But even as a self-professed fan of CBD, I admit I’m getting a little exhausted. CBD beauty and skin-care products are available in Ulta, Sephora, and seemingly every corner of the internet. Brands like Herbivore, Kiehl’s, Peter Thomas Roth, Milk, Josie Maran, Saint Jane, and now even NYX all have CBD products.
CBD is one of many cannabinoids present in cannabis, SELF explained previously. The other major cannabinoid you may have heard of is tetrahydrocannabinol (THC). But unlike THC, CBD does not produce a high when consumed.
Wait, remind me what CBD is again?
The major purported benefits of CBD in skin care seem to be related to an anti-inflammatory effect. But like many of the studies looking at CBD for anxiety or pain management, the research is mainly limited to lab and animal studies, Mary L. Stevenson, M.D., assistant professor of dermatology at NYU Langone Medical Center, tells SELF.
So is there any reason to think CBD is doing anything helpful in skin-care and beauty products? We talked to experts to find out.
When THC isn’t involved—when we’re just talking about CBD—much less is known about the potential effects.
Typically, CBD oil is used in skincare products. You can find CBD serums, creams, masks, and body and face oils. That said, hemp seed oil—which has been a common ingredient in skincare products for a long time—is not the same thing as CBD. There’s nothing wrong with hemp seed oil, but it’s not an active ingredient, nor does it have any particularly notable anti-inflammatory benefits.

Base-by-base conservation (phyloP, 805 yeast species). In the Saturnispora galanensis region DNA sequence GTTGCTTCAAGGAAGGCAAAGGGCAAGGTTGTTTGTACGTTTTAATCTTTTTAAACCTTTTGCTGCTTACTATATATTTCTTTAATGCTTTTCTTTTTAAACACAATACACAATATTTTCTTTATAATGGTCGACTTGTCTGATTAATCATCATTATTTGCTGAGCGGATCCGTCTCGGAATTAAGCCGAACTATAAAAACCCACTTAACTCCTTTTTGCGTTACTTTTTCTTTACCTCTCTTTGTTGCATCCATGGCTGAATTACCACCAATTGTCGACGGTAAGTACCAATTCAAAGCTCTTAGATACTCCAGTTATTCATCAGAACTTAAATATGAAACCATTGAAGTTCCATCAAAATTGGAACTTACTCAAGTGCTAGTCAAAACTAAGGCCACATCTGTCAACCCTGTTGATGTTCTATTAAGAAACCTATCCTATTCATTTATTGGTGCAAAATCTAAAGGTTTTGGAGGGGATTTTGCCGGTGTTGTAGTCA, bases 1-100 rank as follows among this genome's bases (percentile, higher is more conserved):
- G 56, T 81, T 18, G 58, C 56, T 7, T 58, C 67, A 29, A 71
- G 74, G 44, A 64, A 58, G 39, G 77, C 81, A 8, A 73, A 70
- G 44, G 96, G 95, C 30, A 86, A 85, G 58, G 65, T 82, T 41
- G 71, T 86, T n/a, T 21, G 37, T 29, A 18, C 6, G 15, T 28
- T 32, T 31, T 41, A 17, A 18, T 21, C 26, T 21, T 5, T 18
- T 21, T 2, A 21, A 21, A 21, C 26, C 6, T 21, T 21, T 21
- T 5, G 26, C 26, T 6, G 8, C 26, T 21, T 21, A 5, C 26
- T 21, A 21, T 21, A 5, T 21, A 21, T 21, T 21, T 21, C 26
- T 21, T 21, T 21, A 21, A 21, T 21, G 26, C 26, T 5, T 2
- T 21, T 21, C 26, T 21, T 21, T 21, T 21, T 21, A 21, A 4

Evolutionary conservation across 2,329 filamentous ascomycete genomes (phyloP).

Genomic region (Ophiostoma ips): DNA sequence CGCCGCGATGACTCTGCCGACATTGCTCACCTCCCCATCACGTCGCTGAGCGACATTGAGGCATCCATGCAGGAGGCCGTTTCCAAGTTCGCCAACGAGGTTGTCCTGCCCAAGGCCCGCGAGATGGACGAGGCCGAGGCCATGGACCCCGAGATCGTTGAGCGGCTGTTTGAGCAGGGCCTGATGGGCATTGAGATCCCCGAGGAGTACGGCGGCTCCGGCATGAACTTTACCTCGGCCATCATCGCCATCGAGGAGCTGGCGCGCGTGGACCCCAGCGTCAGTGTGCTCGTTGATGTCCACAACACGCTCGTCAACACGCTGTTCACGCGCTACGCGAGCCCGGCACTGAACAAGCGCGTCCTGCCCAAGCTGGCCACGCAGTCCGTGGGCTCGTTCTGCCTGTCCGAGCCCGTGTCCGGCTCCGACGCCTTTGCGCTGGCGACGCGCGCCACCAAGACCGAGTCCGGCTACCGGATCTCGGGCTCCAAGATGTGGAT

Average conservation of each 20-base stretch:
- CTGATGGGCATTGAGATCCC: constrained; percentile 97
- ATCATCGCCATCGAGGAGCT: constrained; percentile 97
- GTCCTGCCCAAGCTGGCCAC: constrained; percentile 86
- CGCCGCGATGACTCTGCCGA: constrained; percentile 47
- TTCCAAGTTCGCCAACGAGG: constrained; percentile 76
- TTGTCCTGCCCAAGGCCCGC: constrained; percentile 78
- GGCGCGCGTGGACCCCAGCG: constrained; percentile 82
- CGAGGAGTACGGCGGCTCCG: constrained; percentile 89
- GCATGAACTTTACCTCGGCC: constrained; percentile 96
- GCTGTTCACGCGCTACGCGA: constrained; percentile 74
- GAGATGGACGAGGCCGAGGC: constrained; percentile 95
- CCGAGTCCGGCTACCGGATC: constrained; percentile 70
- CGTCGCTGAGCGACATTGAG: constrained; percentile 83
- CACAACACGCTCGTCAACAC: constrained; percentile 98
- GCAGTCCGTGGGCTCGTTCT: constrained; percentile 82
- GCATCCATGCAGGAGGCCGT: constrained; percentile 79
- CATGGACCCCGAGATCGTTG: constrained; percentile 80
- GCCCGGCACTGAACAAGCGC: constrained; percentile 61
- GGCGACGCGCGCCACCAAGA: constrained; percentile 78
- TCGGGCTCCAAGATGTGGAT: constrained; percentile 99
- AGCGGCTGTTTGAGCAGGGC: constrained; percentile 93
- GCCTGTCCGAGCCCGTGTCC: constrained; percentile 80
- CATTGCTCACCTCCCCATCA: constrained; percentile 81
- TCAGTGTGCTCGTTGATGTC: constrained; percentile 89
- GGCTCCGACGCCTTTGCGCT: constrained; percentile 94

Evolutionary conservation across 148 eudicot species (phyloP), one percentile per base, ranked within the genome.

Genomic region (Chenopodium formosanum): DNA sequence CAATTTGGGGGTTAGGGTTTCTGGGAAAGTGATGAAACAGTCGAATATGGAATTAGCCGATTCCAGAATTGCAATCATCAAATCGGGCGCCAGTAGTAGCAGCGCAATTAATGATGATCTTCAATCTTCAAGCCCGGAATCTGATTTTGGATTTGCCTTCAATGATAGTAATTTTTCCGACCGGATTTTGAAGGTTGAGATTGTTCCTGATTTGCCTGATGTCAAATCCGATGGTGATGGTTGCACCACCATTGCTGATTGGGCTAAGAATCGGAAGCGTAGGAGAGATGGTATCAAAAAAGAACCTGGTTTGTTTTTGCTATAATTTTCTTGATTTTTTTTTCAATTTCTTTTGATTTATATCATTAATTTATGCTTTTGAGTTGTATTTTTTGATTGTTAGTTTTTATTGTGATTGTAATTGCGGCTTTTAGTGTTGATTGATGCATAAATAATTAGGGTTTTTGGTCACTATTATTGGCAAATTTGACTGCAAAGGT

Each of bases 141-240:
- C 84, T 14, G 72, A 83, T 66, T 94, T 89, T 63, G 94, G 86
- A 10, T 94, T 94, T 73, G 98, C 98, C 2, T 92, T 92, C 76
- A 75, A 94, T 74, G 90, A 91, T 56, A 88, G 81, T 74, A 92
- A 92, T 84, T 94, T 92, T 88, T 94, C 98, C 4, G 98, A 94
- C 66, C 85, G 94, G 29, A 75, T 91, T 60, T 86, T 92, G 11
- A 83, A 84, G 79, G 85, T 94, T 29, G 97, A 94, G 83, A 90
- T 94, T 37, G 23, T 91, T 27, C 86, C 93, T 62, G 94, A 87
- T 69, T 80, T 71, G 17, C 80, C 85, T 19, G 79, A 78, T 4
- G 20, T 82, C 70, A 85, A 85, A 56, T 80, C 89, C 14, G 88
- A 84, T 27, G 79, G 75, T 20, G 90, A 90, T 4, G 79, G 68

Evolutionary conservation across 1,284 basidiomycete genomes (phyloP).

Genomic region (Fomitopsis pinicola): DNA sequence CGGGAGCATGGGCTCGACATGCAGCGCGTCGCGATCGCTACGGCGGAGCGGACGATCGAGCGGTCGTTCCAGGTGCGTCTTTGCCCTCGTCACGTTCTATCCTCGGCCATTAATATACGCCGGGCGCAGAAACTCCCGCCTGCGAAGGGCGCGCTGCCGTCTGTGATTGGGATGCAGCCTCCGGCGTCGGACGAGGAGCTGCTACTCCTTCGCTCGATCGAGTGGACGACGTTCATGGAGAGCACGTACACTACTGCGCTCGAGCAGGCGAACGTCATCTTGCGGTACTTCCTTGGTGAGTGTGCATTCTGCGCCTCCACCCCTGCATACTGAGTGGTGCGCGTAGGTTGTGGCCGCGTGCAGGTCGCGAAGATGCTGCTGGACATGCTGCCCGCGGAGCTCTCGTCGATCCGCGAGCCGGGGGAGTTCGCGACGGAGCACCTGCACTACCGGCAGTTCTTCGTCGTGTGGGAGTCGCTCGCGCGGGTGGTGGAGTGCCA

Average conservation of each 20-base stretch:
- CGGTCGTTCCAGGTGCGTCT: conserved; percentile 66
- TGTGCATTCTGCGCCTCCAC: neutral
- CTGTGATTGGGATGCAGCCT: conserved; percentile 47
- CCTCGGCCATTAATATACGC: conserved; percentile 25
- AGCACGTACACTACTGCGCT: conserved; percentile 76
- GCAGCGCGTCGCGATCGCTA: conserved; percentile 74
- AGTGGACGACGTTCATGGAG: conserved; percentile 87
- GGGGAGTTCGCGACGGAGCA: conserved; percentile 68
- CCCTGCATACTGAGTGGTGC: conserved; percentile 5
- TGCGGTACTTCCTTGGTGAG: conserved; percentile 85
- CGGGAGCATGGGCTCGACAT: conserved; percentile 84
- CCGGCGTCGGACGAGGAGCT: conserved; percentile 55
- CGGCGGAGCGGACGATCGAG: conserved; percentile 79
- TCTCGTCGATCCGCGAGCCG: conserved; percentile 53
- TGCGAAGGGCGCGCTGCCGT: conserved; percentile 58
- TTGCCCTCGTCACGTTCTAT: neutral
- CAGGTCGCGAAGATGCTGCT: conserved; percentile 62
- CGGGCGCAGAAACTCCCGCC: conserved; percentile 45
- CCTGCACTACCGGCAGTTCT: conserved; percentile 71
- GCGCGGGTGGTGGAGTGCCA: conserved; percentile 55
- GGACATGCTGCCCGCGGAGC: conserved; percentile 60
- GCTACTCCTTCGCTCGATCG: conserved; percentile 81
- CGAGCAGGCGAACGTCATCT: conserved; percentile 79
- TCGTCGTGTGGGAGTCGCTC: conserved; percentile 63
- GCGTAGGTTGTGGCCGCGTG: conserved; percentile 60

CBD is the Cady Heron of the skincare world right now—buzzy, intriguing, and full of secrets (though not as much as Gretchen Weiners’ hair). The ingredient has officially crossed over from being a wellness supplement to a beauty buzzword, but it’s not as simple as looking for “CBD” on your ingredients label and calling it a day. There’s a lot of murky marketing out there and more than a few false claims. For example, we’ve seen some major brands hop on the CBD bandwagon and blast it across their marketing channels, when in reality, their products don’t contain any actual CBD at all. We’ve enlisted Dendy Engelman, MD, board-certified dermatologist of Manhattan Dermatology and Cosmetic Surgery; Ava Shamban, MD, board-certified dermatologist and founder of Skin Five in LA and co-host of The GIST; Charlotte Palermino, co-founder of cannabis education website Nice Paper, and Ashley Lewis and Meredith Schroeder, co-founders of new online CBD retailer Fleur Marché. Your skin deserves CBD—just make sure you’re buying a product that actually contains it.
Benefits of CBD for Skin
Palermino also swears by this soothing sleeping mask from Kana. “Even though it’s lower on the CBD dosing scale, it’s one of the nicer lightweight sleeping masks I’ve tried,” she says.
Engelman explains that more studies need to be done to verify the efficiency of CBD oil benefits for skin. That said, CBD has no known side effects.
Palermino mentions supermodel facialist Ildi Pekar’s CBD line as containing high amounts of CBD. This luxe face oil in particular contains 250mg of CBD oil, along with soothing aloe juice, brightening vitamin c, hyaluronic acid, and more.